Let me tell you about spending the last three days with some very different people; the ages ranging from early twenties to … considerably further along the road.
And no, I wasn’t on jury duty.
The first day of my Telling Your Own Story: A Memoir Workshop was spent defining what a memoir is and what it isn’t. An autobiography is everything in your life so far; but a memoir is a carefully selected series of special events tied together by a common theme. We also, that first day, looked at various possible resources for building the database needed to undertake this project: old photos and letters, scrapbooks and yearbooks, journals, diaries, family trees and people with longer, or better, memories than yours. Then we spent the lion’s share of our day digging around in the toolkit of devices and manipulations available to every writer, the tricks of the trade and rabbits out of hats like sentence length variation, sensory description, suspense, irony, analogies, and on and on and on. It’s a big toolkit. And a writer’s unique narrative voice depends on how he or she uses some or all of them.
On day two we got specific, looking at how each participant might go about selecting the several episodes from their past they would include in their final draft and determining a common theme that would be the plumb line dropped down through each little story that ties them all together.
Day three, the best of all, saw all of us grouped around the table reading and marking up several pages of one episode by each participant. I encourage the participants in my workshops to see the memoir they envision as a metaphorical house, and each of their chosen episodes as a different room in the house that they open the window to so their readers can look in that room and live a piece of their lives with them.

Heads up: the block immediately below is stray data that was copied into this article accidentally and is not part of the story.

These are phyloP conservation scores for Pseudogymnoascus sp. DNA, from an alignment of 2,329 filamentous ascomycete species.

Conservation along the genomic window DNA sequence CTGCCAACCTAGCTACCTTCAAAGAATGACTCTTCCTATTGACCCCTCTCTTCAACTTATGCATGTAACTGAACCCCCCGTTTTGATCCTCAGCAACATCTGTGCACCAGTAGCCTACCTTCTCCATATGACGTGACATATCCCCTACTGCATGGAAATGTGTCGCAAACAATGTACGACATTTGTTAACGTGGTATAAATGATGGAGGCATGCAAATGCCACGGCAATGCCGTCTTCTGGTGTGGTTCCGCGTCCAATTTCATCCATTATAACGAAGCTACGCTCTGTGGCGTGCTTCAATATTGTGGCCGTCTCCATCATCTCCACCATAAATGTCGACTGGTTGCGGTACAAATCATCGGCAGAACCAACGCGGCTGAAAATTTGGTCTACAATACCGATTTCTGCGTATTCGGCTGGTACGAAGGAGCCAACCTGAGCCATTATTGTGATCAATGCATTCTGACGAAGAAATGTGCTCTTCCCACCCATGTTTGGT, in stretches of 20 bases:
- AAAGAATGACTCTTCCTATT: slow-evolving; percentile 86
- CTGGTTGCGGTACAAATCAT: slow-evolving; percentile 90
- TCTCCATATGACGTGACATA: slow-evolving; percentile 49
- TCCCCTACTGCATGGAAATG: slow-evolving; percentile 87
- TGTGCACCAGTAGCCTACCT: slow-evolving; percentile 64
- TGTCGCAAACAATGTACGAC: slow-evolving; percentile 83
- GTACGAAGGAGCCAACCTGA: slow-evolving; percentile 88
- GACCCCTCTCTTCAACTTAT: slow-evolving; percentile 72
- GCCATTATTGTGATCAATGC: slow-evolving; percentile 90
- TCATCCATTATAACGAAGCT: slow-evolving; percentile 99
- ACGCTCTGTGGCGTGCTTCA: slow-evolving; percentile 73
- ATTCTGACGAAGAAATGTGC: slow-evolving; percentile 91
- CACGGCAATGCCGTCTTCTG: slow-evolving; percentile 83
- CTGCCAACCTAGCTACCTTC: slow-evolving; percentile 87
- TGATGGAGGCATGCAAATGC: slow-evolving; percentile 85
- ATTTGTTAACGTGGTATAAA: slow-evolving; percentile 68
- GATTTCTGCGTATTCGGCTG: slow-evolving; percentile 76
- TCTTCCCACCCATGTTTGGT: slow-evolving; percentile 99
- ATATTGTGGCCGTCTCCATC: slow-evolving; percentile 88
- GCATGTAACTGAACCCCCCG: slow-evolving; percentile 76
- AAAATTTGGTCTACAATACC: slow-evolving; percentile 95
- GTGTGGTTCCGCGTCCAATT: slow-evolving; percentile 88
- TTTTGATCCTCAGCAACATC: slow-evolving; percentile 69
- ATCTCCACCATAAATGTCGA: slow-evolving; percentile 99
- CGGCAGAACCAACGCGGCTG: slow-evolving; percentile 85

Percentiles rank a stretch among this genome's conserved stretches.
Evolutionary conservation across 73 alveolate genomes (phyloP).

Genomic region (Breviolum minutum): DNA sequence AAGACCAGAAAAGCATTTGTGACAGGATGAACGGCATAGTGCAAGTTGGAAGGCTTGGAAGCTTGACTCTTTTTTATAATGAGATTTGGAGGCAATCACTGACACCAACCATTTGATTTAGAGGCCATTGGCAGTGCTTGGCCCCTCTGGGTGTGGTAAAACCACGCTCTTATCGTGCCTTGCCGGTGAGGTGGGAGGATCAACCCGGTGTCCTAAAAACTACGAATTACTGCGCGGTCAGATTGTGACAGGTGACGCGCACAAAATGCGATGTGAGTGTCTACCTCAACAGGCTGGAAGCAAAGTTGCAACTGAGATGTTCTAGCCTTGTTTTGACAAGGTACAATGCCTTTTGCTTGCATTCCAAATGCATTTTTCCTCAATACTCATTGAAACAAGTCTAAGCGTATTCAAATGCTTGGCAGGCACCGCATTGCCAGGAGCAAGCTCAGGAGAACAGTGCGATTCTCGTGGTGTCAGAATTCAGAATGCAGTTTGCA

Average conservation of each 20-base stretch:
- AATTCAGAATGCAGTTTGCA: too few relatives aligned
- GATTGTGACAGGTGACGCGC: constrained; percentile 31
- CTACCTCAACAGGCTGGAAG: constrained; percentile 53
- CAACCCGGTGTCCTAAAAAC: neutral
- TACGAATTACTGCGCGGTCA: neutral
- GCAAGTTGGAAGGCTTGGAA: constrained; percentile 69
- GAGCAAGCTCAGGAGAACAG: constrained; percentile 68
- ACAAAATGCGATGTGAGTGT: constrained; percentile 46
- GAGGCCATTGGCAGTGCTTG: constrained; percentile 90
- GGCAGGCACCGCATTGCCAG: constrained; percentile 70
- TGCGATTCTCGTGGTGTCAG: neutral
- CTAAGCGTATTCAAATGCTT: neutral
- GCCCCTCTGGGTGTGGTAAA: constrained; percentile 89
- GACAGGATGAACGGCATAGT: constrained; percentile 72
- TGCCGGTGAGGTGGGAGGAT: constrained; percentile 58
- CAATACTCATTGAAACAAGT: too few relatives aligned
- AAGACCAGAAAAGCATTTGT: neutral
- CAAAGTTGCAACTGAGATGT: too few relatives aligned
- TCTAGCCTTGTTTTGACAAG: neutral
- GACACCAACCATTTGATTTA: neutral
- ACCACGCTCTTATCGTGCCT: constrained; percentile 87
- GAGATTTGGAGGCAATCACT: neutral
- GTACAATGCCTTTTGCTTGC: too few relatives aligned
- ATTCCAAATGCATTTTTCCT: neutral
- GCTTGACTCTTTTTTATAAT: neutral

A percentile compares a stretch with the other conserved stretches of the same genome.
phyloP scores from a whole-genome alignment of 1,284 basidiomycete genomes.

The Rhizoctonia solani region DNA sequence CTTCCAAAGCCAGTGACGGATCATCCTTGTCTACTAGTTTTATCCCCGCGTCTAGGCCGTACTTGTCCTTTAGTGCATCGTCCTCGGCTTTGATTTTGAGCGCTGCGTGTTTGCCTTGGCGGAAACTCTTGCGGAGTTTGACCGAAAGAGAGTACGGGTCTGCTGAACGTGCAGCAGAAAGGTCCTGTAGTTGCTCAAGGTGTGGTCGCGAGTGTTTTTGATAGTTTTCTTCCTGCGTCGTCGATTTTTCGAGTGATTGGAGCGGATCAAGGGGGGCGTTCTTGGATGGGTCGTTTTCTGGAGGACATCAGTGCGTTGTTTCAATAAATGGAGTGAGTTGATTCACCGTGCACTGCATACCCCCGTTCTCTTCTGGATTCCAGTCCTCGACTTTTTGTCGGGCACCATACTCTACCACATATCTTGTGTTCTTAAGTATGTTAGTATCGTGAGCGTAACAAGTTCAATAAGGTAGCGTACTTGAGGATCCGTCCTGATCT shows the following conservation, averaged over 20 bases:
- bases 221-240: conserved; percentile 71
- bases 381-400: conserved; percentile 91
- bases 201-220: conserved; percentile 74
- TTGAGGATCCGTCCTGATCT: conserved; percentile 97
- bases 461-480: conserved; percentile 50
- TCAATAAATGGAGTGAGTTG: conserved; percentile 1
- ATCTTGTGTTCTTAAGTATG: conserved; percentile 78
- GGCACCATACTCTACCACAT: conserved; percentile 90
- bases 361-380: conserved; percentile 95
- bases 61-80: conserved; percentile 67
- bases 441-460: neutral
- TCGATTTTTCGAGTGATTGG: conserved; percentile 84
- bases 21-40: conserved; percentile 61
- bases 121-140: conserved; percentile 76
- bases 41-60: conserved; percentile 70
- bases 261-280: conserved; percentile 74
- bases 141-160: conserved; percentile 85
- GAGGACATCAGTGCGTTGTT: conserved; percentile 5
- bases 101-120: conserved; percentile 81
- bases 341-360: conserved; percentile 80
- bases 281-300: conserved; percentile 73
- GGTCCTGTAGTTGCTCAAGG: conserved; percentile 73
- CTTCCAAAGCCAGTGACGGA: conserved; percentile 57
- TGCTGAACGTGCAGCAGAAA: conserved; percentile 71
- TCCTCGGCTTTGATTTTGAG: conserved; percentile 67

Let me tell you, ten intriguing windows were thrown open for us on that third day as we critiqued each offering. Everything from a courageous battle with cancer to a frustrated teacher’s attempt to cure an attitudinal student’s constant smirking to a young boy being slowly lowered in a bucket down into a well to clean out a sump hole at the bottom to a young fellow’s trip to Europe in a small cabin on a freighter in the 1950’s.
Some of the ten participants in that workshop had known each other for decades, others for exactly three days. But at the end of it we all knew each other better, had widened our horizons a bit, and felt a very real, very special bond with a small group of fellow travelers on life’s pilgrimage.
Whether those ten folks decide to staple the pages of their efforts into a packet just for their children and grandchildren or take the bigger step and try to find a publisher so we call can enjoy them, I hope they’ll finish their memoirs. Because, believe me, those ten books will be gems.
I encourage you to consider writing your own memoir, getting a little help along the way in a workshop, mine or somebody else’s, or getting a copy of one of the several fine books about how to go about it, like several titles available from Writer’s Digest Press or, one of my favorites, The Art of the Memoir by Mary Kerr.
I totally agree with with whoever said “when your life story is told, make sure you’re holding the pen.”